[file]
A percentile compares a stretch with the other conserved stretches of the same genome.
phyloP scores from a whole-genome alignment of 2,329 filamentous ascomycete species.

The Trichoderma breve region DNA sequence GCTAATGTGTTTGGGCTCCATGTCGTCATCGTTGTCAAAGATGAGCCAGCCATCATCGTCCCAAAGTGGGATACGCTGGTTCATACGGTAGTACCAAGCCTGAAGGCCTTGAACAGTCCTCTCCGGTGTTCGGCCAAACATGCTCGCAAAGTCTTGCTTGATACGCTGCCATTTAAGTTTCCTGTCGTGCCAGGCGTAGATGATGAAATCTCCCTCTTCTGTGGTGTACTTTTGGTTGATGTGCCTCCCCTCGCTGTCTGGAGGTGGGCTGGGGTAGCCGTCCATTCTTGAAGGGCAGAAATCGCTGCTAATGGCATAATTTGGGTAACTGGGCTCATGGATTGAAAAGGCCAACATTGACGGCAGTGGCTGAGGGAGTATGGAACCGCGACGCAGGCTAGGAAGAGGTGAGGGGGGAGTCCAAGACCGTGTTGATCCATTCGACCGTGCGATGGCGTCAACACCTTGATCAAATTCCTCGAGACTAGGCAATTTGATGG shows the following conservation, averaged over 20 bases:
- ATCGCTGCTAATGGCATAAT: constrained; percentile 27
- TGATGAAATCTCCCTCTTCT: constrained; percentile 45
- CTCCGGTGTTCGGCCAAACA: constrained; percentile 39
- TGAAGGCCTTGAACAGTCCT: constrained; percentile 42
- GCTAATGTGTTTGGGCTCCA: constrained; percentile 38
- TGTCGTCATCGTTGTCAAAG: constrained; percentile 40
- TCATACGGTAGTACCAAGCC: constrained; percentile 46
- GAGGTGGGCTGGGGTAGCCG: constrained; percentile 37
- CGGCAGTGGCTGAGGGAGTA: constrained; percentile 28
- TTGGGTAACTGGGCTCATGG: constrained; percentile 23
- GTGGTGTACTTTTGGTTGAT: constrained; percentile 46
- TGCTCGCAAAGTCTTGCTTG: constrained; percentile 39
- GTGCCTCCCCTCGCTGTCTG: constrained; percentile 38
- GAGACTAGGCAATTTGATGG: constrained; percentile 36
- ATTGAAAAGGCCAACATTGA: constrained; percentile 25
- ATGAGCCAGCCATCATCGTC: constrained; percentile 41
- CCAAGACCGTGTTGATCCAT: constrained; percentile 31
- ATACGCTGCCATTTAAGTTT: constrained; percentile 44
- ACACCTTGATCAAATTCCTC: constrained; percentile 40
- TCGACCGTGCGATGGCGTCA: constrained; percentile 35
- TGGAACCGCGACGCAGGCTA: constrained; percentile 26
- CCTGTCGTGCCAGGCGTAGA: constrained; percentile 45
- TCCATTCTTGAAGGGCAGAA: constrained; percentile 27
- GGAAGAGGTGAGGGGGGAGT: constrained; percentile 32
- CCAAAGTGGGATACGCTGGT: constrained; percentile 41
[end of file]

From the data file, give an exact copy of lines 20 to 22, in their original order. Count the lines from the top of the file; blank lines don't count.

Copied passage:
- CCAAGACCGTGTTGATCCAT: constrained; percentile 31
- ATACGCTGCCATTTAAGTTT: constrained; percentile 44
- ACACCTTGATCAAATTCCTC: constrained; percentile 40